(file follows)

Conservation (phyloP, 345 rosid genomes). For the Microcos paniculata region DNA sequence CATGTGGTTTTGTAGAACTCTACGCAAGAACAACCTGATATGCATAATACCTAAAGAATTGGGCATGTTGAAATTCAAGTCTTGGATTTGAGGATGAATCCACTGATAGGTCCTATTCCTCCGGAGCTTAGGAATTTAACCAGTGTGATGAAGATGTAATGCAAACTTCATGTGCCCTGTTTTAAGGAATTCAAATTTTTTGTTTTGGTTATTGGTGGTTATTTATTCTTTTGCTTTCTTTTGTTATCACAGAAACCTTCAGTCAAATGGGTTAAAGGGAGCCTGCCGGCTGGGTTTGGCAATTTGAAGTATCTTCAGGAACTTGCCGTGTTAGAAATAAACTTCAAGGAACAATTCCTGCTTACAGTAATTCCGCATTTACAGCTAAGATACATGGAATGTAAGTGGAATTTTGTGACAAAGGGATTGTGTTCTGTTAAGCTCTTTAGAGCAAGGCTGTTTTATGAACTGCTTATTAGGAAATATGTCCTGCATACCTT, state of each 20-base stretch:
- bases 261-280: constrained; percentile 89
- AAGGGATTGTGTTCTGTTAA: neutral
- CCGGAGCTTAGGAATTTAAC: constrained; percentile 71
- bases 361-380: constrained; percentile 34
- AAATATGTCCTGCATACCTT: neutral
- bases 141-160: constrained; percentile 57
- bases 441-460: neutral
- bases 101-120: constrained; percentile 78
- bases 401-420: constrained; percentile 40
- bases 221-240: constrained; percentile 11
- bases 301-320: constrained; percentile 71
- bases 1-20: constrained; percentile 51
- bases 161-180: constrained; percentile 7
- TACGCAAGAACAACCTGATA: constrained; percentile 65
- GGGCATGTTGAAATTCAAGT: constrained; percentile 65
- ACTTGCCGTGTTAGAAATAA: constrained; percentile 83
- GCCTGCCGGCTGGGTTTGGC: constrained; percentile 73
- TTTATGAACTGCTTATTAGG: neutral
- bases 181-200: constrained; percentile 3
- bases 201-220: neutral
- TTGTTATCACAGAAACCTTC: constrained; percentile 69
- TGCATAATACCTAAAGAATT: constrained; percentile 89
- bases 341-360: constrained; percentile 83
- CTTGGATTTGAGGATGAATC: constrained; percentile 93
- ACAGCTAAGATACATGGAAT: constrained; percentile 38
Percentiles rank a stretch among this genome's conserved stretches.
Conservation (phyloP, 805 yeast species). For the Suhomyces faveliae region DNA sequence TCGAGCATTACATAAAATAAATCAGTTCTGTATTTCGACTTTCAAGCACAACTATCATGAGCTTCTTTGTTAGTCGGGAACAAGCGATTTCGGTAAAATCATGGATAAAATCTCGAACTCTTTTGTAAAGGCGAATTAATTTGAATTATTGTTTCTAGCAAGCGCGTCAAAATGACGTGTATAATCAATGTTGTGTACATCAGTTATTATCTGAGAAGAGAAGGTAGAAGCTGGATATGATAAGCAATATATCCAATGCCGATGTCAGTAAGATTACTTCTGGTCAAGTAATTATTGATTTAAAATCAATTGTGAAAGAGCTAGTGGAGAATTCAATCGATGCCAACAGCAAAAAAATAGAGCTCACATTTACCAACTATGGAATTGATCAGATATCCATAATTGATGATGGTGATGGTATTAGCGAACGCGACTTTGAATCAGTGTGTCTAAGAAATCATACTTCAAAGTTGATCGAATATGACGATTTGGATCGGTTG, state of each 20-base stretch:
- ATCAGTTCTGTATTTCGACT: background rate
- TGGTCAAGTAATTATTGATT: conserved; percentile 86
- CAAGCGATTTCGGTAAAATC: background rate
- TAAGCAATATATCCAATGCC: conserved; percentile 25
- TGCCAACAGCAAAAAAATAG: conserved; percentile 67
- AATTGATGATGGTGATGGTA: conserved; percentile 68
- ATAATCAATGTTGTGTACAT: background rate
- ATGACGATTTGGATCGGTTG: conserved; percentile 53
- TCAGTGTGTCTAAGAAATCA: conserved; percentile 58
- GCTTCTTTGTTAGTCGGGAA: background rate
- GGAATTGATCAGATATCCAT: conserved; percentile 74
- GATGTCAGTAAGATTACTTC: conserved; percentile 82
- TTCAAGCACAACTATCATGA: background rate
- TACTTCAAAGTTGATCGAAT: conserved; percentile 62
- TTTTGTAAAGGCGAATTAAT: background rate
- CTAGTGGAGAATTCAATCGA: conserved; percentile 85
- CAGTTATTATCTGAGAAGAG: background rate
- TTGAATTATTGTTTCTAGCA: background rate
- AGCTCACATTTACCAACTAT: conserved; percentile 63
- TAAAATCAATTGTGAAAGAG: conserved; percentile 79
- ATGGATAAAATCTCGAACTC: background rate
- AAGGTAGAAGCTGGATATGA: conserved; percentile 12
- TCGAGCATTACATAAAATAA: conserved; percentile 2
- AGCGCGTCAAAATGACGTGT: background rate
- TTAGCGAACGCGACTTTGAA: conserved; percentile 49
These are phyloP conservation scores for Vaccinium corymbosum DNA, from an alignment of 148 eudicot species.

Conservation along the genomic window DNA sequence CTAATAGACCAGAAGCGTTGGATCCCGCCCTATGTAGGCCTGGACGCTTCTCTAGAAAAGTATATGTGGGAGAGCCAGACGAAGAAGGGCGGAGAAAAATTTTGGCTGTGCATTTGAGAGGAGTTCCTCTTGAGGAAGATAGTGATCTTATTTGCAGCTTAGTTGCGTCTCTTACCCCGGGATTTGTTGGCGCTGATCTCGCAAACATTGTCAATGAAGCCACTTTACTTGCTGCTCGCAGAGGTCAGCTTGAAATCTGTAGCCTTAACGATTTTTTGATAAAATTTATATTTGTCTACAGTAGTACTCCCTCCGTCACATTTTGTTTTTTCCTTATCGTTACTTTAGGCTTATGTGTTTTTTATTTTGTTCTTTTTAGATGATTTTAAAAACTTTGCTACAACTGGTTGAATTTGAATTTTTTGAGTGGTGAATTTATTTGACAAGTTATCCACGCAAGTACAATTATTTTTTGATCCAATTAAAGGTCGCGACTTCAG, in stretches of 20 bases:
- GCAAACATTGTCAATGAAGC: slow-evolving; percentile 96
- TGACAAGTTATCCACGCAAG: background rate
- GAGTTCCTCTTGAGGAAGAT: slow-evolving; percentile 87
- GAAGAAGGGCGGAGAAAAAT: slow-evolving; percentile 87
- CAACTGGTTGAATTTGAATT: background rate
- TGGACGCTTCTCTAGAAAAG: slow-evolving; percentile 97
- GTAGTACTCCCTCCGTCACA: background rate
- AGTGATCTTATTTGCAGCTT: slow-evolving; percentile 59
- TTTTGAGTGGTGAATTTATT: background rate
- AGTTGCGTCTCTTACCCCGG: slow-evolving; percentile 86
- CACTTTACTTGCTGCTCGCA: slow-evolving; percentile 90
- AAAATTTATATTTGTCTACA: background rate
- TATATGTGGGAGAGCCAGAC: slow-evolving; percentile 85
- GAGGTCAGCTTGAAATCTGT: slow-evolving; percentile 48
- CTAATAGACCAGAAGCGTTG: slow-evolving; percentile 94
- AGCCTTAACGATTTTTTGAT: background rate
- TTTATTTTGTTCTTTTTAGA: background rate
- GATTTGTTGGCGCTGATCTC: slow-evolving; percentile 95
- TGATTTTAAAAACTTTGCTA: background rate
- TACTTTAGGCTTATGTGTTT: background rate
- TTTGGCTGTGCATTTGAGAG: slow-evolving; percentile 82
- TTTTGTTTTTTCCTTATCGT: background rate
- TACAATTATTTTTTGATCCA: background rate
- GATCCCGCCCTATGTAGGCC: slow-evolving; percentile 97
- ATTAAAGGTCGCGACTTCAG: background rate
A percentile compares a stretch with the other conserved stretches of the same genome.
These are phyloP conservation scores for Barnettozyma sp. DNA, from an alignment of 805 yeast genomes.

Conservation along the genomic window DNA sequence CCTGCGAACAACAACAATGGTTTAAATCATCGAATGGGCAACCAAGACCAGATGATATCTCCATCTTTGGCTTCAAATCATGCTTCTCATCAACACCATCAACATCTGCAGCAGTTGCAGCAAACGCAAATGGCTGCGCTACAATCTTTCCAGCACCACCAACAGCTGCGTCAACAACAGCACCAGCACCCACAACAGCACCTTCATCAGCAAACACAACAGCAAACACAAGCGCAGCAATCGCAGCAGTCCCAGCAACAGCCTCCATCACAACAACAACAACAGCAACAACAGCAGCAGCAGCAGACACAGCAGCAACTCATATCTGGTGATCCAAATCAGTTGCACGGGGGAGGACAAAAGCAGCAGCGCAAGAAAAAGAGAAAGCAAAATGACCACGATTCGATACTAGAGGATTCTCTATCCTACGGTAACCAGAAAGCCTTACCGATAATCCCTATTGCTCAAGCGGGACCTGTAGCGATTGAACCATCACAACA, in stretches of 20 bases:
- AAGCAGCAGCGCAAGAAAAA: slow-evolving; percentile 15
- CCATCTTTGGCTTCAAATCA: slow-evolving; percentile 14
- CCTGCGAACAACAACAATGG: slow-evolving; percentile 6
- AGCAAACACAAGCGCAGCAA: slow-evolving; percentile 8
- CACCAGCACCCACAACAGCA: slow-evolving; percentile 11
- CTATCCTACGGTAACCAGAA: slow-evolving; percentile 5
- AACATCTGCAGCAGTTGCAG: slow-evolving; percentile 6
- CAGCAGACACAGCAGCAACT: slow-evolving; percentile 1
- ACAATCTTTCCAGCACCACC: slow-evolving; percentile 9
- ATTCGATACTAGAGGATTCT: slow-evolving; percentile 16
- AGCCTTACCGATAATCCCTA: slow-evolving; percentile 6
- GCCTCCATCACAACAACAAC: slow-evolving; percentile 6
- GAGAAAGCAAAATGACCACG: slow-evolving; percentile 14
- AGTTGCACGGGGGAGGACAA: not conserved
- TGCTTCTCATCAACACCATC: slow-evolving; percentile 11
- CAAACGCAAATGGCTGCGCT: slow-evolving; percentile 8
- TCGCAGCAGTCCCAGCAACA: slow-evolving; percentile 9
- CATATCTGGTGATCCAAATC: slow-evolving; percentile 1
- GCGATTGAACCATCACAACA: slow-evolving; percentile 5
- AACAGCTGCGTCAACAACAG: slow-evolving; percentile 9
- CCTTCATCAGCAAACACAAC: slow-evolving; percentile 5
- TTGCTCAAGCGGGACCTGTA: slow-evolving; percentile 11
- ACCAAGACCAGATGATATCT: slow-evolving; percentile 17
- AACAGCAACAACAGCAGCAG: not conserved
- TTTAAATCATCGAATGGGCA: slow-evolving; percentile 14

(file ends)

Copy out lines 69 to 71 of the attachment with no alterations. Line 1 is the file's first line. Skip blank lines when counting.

- GAGGTCAGCTTGAAATCTGT: slow-evolving; percentile 48
- CTAATAGACCAGAAGCGTTG: slow-evolving; percentile 94
- AGCCTTAACGATTTTTTGAT: background rate